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Farm production diversity, household dietary diversity, and nutrition: evidence from Uganda's national panel survey
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Improved food security and nutrition remain a notable global challenge. Yet, food security and nutrition are areas of strategic importance regarding the United Nations’ Sustainable Development Goals. The increasingly weakening global food production systems pose a threat to sustainable improved food security and nutrition. Consequently, a significant population remains chronically hungry and severely malnourished. As a remedy, farm production diversity (FPD) remains a viable pathway through which household nutrition can be improved. However, evidence is mixed, or unavailable on how FPD is associated with key nutrition indicators like household dietary diversity, energy, iron, zinc, and vitamin A (micronutrients). We use the Uganda National Panel Survey (UNPS) data for rural households to analyze differential associations of sub-components of FPD on dietary diversity, energy, and micronutrient intake. Panel data models reveal that indeed crop species count, and animal species count (sub-components of FPD) are differently associated with household dietary diversity score (HDDS), energy, and vitamin A sourced from markets. Moreover, when volumes of these nutrition outcomes were disaggregated by source (own farm vs. markets), the animal species count was only positively significantly associated with nutrition outcomes sourced from consumption of produce from own farm. Associations were insignificant for nutrition indicators sourced from markets except vitamin A. The crop species count, however, consistently showed a strong positive and significant association with energy, and all studied micronutrients sourced from own farm produce consumption, as well as those sourced from markets except Vitamin A, which was negative but insignificant. Therefore, inclusive, pro-poor, and pro-nutrition rural policy initiatives in the context of rural Uganda and similar ones, could more widely improve household nutrition through prioritizing crop species diversification on own farms because crops fetch wider nutrition gains.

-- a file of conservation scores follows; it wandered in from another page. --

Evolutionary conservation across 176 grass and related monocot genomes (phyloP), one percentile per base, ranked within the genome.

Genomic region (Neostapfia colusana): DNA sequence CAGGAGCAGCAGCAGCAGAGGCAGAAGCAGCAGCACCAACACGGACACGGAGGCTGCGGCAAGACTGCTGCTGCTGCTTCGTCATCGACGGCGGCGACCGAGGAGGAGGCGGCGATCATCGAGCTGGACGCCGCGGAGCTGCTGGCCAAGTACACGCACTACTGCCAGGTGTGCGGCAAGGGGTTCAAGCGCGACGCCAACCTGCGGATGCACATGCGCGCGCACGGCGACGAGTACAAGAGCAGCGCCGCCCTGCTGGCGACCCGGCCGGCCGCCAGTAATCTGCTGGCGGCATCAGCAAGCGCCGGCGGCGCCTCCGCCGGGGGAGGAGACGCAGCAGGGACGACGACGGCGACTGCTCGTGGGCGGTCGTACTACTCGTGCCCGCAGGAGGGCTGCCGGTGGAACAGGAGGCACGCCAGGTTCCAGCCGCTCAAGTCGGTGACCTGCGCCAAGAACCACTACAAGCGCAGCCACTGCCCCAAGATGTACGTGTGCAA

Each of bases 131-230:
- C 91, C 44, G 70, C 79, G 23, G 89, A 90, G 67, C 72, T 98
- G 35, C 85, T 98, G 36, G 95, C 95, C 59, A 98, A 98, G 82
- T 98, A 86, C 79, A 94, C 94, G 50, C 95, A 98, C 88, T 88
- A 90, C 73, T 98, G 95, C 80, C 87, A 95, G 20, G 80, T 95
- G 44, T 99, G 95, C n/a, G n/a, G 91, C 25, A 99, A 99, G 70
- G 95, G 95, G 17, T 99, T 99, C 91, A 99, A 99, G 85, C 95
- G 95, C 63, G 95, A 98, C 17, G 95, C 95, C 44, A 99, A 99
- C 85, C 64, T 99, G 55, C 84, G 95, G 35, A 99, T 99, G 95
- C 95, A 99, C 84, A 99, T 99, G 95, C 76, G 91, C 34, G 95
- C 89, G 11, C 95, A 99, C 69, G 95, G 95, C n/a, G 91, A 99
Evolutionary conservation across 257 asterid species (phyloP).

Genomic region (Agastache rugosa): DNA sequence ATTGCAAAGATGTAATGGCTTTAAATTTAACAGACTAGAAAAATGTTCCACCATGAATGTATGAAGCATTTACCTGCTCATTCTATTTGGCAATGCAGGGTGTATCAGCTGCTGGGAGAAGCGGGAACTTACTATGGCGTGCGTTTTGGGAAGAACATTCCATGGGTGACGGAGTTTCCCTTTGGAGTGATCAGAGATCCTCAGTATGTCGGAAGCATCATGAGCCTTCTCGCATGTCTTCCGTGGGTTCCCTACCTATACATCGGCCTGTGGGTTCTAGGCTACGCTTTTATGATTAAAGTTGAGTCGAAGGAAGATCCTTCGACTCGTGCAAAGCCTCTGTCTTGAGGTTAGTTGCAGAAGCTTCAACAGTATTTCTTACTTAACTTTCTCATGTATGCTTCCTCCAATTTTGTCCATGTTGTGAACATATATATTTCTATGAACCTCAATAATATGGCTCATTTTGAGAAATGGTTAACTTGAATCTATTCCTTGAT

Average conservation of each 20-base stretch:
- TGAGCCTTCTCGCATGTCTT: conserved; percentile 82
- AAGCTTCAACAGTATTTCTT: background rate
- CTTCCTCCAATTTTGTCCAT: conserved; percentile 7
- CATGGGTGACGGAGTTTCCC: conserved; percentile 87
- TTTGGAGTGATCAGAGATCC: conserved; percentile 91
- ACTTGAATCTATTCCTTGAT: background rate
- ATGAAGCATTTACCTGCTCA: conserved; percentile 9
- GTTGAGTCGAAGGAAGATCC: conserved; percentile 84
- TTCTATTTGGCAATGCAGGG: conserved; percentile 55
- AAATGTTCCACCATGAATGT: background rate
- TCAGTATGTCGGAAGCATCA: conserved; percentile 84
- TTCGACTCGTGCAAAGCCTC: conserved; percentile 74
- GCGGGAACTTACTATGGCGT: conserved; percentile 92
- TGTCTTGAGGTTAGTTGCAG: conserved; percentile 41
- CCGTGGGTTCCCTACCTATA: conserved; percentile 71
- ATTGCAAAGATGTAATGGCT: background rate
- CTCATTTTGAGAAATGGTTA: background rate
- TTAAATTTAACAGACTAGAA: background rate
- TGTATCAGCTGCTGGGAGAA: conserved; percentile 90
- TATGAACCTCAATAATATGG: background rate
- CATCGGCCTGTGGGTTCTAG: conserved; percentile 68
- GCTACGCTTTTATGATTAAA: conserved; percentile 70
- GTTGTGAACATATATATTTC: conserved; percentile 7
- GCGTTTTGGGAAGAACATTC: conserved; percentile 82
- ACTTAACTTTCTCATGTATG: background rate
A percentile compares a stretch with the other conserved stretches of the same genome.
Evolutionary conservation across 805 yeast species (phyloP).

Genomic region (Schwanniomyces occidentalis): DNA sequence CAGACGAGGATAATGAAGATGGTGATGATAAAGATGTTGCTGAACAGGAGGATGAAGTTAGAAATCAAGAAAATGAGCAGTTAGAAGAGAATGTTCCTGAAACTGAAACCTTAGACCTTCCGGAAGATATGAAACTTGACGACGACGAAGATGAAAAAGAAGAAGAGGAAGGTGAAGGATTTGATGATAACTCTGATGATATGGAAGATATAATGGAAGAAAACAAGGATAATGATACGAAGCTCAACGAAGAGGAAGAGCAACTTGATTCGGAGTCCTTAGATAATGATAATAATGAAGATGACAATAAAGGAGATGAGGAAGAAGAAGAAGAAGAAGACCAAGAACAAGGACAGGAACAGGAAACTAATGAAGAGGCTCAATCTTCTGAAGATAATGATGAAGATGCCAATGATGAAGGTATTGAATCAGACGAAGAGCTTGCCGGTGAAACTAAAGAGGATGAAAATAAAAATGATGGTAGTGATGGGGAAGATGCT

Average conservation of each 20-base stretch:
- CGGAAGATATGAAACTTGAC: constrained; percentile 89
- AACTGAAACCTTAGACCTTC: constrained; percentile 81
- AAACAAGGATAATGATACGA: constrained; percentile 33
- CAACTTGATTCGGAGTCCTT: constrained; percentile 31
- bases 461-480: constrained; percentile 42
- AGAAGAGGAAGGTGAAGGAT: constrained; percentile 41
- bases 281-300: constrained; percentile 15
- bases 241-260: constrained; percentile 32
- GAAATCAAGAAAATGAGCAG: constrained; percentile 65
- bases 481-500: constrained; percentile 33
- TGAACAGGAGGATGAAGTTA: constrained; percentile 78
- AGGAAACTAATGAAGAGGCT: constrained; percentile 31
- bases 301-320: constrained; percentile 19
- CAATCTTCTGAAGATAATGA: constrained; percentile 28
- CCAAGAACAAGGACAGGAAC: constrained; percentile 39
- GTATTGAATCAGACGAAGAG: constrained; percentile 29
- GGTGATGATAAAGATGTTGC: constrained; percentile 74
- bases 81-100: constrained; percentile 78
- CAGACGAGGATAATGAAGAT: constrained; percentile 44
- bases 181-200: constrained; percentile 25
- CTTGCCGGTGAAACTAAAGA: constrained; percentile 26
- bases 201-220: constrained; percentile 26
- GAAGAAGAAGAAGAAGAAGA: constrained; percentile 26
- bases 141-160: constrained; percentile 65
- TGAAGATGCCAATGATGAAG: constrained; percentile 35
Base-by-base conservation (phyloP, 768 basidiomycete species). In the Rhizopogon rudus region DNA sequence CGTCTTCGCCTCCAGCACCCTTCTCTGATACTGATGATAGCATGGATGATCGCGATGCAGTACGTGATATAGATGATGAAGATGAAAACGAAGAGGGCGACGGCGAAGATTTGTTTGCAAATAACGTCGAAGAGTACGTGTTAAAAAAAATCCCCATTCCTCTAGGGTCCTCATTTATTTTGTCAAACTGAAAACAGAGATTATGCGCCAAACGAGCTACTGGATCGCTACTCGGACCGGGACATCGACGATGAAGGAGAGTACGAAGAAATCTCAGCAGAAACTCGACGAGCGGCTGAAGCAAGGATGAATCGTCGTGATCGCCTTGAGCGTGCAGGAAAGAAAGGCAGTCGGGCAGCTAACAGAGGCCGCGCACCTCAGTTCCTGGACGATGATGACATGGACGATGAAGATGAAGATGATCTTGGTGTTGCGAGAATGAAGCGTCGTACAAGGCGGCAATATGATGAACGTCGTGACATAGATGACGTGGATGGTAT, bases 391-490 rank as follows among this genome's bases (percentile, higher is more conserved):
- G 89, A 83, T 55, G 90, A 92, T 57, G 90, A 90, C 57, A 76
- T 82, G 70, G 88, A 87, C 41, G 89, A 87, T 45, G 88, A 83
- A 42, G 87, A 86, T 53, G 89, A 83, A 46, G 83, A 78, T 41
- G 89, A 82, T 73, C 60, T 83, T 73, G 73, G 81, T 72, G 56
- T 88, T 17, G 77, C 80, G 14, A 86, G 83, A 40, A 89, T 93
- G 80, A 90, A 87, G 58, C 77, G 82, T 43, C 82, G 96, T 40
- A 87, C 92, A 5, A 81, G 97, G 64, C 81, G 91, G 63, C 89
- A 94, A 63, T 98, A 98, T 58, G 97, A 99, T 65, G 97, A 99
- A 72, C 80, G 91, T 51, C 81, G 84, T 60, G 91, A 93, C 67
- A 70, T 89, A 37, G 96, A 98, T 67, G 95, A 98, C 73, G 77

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Permanent link to this itemhttps://hdl.handle.net/20.500.12478/8090
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